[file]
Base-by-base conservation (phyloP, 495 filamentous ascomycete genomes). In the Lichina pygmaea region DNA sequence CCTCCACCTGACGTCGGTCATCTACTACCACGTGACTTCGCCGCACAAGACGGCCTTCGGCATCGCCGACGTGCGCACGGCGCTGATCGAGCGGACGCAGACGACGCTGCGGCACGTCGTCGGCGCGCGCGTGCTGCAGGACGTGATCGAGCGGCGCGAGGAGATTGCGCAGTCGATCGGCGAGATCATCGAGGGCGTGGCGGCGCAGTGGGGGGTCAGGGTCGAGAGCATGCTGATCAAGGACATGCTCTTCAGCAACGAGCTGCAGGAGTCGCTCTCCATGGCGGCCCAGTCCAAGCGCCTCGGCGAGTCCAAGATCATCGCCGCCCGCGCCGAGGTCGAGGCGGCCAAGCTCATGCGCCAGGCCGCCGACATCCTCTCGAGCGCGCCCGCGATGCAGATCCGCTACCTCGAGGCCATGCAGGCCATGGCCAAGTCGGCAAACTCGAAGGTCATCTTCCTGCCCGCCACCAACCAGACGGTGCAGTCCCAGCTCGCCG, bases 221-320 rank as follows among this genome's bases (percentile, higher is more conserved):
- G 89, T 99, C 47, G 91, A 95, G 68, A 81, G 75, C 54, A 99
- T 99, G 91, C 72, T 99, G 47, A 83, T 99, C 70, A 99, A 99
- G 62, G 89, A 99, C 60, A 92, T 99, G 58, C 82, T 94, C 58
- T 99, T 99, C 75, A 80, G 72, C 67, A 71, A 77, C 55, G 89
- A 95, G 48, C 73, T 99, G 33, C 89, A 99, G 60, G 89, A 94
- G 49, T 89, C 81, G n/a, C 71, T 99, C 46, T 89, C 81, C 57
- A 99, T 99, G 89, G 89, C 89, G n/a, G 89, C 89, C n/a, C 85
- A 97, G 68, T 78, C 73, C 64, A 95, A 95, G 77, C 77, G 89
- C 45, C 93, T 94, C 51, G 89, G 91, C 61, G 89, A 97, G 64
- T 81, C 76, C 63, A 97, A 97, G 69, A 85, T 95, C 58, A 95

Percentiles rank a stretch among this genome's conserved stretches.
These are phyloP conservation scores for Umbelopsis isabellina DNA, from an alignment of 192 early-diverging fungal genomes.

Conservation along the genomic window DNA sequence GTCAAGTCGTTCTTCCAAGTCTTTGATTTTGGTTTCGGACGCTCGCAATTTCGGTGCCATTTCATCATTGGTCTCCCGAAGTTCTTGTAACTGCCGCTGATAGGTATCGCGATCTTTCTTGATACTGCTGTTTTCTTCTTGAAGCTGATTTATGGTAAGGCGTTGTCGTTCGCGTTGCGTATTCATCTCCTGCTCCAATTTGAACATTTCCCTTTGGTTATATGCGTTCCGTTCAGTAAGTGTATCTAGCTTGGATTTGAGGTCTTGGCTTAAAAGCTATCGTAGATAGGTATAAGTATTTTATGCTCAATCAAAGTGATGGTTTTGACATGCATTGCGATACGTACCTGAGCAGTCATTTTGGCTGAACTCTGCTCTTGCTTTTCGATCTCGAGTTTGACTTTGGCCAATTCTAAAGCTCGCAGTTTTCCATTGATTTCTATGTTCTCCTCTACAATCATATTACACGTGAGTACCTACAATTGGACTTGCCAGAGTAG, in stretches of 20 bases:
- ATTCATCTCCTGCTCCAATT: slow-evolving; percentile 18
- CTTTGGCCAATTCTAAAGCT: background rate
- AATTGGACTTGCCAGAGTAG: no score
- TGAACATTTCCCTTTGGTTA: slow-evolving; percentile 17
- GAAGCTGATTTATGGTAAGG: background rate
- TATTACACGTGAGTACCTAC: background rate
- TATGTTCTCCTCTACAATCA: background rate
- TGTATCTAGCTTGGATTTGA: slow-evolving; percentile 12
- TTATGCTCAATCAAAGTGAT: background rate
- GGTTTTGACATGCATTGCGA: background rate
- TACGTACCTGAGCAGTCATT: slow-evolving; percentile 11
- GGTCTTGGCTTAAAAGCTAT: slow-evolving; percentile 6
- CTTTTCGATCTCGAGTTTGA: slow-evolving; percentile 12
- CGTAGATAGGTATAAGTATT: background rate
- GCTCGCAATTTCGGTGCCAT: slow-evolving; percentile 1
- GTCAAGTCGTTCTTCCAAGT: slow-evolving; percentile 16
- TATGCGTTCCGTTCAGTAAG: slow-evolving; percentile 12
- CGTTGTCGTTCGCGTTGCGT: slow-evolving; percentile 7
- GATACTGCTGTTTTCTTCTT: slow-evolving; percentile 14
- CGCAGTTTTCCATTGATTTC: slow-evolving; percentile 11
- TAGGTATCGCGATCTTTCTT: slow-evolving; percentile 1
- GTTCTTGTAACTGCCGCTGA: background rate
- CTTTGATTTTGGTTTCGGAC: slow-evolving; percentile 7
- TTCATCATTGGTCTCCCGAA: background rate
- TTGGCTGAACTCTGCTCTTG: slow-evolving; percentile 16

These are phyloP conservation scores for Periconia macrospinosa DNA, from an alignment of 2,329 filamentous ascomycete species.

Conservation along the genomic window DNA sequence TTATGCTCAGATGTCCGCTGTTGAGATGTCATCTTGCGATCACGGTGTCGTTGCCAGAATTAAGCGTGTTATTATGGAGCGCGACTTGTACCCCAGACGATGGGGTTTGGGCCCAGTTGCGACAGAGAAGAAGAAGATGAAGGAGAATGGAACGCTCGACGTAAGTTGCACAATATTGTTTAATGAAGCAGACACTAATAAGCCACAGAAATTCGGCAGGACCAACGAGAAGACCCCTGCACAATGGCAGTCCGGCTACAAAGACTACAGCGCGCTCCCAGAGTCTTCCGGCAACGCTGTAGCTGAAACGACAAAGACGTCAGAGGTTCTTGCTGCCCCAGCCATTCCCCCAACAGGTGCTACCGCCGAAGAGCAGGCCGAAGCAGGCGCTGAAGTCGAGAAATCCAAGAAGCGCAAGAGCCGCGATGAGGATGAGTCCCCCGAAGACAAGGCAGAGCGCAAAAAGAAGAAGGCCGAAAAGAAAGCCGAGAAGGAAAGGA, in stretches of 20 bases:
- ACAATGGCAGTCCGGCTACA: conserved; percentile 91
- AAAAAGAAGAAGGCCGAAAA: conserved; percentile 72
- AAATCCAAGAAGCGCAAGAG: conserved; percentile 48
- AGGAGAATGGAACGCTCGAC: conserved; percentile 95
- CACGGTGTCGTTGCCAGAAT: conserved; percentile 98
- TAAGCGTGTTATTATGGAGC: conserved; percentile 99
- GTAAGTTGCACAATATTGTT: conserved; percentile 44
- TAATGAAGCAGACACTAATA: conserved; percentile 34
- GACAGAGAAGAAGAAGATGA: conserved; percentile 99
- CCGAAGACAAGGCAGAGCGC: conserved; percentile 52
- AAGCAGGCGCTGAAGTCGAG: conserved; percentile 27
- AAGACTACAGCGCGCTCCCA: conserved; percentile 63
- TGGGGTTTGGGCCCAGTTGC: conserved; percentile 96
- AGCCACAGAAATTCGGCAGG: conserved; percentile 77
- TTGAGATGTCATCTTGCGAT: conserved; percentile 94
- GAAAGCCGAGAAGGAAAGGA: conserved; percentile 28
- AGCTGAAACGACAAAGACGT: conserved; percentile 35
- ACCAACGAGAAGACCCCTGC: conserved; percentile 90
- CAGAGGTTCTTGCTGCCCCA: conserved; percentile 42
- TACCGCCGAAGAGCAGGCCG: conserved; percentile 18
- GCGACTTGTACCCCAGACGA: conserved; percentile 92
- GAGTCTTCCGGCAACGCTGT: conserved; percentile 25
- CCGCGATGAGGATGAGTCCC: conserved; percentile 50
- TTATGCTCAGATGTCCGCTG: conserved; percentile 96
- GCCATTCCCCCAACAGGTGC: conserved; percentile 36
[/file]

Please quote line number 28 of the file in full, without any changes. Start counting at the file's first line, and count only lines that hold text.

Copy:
- CGTAGATAGGTATAAGTATT: background rate